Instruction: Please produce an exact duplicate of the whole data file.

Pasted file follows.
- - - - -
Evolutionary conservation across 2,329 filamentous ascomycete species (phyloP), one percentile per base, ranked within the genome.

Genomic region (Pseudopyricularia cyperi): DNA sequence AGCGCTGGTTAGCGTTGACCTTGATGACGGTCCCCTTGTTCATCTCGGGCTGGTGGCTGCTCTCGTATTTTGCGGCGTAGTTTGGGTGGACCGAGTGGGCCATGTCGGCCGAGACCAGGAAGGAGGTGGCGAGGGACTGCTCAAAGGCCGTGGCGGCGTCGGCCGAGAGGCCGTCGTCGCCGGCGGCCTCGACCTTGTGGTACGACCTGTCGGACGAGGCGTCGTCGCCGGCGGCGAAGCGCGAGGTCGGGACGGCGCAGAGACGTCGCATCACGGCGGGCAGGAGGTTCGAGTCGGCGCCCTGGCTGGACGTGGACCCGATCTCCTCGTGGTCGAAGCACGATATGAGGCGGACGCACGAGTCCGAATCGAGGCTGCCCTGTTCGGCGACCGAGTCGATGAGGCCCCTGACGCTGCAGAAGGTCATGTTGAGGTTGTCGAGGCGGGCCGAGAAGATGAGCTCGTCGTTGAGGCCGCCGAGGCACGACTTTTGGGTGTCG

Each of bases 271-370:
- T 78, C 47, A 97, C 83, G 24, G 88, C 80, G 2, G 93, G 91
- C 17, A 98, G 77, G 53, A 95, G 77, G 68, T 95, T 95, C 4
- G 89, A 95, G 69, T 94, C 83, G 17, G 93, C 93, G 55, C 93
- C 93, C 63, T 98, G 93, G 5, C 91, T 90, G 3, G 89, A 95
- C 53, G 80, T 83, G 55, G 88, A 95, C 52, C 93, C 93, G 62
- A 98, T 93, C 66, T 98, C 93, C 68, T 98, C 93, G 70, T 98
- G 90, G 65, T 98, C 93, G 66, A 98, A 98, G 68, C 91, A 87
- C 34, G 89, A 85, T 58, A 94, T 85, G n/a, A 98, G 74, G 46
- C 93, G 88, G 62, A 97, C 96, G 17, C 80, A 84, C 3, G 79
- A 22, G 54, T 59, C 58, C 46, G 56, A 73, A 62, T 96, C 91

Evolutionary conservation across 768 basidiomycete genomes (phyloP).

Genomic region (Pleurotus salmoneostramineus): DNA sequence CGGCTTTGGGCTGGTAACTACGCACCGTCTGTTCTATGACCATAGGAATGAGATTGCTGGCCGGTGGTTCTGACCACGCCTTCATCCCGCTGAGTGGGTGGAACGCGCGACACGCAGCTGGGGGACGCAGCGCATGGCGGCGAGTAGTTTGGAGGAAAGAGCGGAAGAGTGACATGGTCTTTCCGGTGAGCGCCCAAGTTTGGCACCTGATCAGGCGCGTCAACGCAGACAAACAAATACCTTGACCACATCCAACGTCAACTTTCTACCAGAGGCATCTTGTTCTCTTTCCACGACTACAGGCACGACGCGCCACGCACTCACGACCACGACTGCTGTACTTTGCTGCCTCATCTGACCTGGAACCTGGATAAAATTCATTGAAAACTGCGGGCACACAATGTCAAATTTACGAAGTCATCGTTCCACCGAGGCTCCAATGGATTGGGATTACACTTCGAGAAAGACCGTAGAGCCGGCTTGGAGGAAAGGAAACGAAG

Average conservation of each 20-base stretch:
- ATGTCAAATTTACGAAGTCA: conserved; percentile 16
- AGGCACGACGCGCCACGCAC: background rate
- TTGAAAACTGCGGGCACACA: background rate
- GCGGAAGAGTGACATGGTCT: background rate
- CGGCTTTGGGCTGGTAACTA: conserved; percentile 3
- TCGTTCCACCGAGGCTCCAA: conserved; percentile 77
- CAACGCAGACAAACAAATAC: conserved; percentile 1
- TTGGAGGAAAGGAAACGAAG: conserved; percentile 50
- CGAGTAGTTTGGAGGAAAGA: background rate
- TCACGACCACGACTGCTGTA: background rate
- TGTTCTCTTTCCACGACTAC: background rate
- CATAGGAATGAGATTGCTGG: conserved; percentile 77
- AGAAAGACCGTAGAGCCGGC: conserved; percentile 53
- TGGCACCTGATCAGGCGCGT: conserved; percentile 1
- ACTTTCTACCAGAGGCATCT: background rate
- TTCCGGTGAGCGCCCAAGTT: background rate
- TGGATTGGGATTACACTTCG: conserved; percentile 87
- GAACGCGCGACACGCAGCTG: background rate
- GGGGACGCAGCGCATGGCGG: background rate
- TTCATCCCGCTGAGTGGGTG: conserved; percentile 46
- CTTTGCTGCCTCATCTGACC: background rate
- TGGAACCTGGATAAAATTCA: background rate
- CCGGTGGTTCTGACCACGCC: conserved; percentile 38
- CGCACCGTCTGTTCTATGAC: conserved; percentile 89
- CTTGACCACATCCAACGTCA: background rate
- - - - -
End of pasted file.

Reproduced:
Evolutionary conservation across 2,329 filamentous ascomycete species (phyloP), one percentile per base, ranked within the genome.

Genomic region (Pseudopyricularia cyperi): DNA sequence AGCGCTGGTTAGCGTTGACCTTGATGACGGTCCCCTTGTTCATCTCGGGCTGGTGGCTGCTCTCGTATTTTGCGGCGTAGTTTGGGTGGACCGAGTGGGCCATGTCGGCCGAGACCAGGAAGGAGGTGGCGAGGGACTGCTCAAAGGCCGTGGCGGCGTCGGCCGAGAGGCCGTCGTCGCCGGCGGCCTCGACCTTGTGGTACGACCTGTCGGACGAGGCGTCGTCGCCGGCGGCGAAGCGCGAGGTCGGGACGGCGCAGAGACGTCGCATCACGGCGGGCAGGAGGTTCGAGTCGGCGCCCTGGCTGGACGTGGACCCGATCTCCTCGTGGTCGAAGCACGATATGAGGCGGACGCACGAGTCCGAATCGAGGCTGCCCTGTTCGGCGACCGAGTCGATGAGGCCCCTGACGCTGCAGAAGGTCATGTTGAGGTTGTCGAGGCGGGCCGAGAAGATGAGCTCGTCGTTGAGGCCGCCGAGGCACGACTTTTGGGTGTCG

Each of bases 271-370:
- T 78, C 47, A 97, C 83, G 24, G 88, C 80, G 2, G 93, G 91
- C 17, A 98, G 77, G 53, A 95, G 77, G 68, T 95, T 95, C 4
- G 89, A 95, G 69, T 94, C 83, G 17, G 93, C 93, G 55, C 93
- C 93, C 63, T 98, G 93, G 5, C 91, T 90, G 3, G 89, A 95
- C 53, G 80, T 83, G 55, G 88, A 95, C 52, C 93, C 93, G 62
- A 98, T 93, C 66, T 98, C 93, C 68, T 98, C 93, G 70, T 98
- G 90, G 65, T 98, C 93, G 66, A 98, A 98, G 68, C 91, A 87
- C 34, G 89, A 85, T 58, A 94, T 85, G n/a, A 98, G 74, G 46
- C 93, G 88, G 62, A 97, C 96, G 17, C 80, A 84, C 3, G 79
- A 22, G 54, T 59, C 58, C 46, G 56, A 73, A 62, T 96, C 91

Evolutionary conservation across 768 basidiomycete genomes (phyloP).

Genomic region (Pleurotus salmoneostramineus): DNA sequence CGGCTTTGGGCTGGTAACTACGCACCGTCTGTTCTATGACCATAGGAATGAGATTGCTGGCCGGTGGTTCTGACCACGCCTTCATCCCGCTGAGTGGGTGGAACGCGCGACACGCAGCTGGGGGACGCAGCGCATGGCGGCGAGTAGTTTGGAGGAAAGAGCGGAAGAGTGACATGGTCTTTCCGGTGAGCGCCCAAGTTTGGCACCTGATCAGGCGCGTCAACGCAGACAAACAAATACCTTGACCACATCCAACGTCAACTTTCTACCAGAGGCATCTTGTTCTCTTTCCACGACTACAGGCACGACGCGCCACGCACTCACGACCACGACTGCTGTACTTTGCTGCCTCATCTGACCTGGAACCTGGATAAAATTCATTGAAAACTGCGGGCACACAATGTCAAATTTACGAAGTCATCGTTCCACCGAGGCTCCAATGGATTGGGATTACACTTCGAGAAAGACCGTAGAGCCGGCTTGGAGGAAAGGAAACGAAG

Average conservation of each 20-base stretch:
- ATGTCAAATTTACGAAGTCA: conserved; percentile 16
- AGGCACGACGCGCCACGCAC: background rate
- TTGAAAACTGCGGGCACACA: background rate
- GCGGAAGAGTGACATGGTCT: background rate
- CGGCTTTGGGCTGGTAACTA: conserved; percentile 3
- TCGTTCCACCGAGGCTCCAA: conserved; percentile 77
- CAACGCAGACAAACAAATAC: conserved; percentile 1
- TTGGAGGAAAGGAAACGAAG: conserved; percentile 50
- CGAGTAGTTTGGAGGAAAGA: background rate
- TCACGACCACGACTGCTGTA: background rate
- TGTTCTCTTTCCACGACTAC: background rate
- CATAGGAATGAGATTGCTGG: conserved; percentile 77
- AGAAAGACCGTAGAGCCGGC: conserved; percentile 53
- TGGCACCTGATCAGGCGCGT: conserved; percentile 1
- ACTTTCTACCAGAGGCATCT: background rate
- TTCCGGTGAGCGCCCAAGTT: background rate
- TGGATTGGGATTACACTTCG: conserved; percentile 87
- GAACGCGCGACACGCAGCTG: background rate
- GGGGACGCAGCGCATGGCGG: background rate
- TTCATCCCGCTGAGTGGGTG: conserved; percentile 46
- CTTTGCTGCCTCATCTGACC: background rate
- TGGAACCTGGATAAAATTCA: background rate
- CCGGTGGTTCTGACCACGCC: conserved; percentile 38
- CGCACCGTCTGTTCTATGAC: conserved; percentile 89
- CTTGACCACATCCAACGTCA: background rate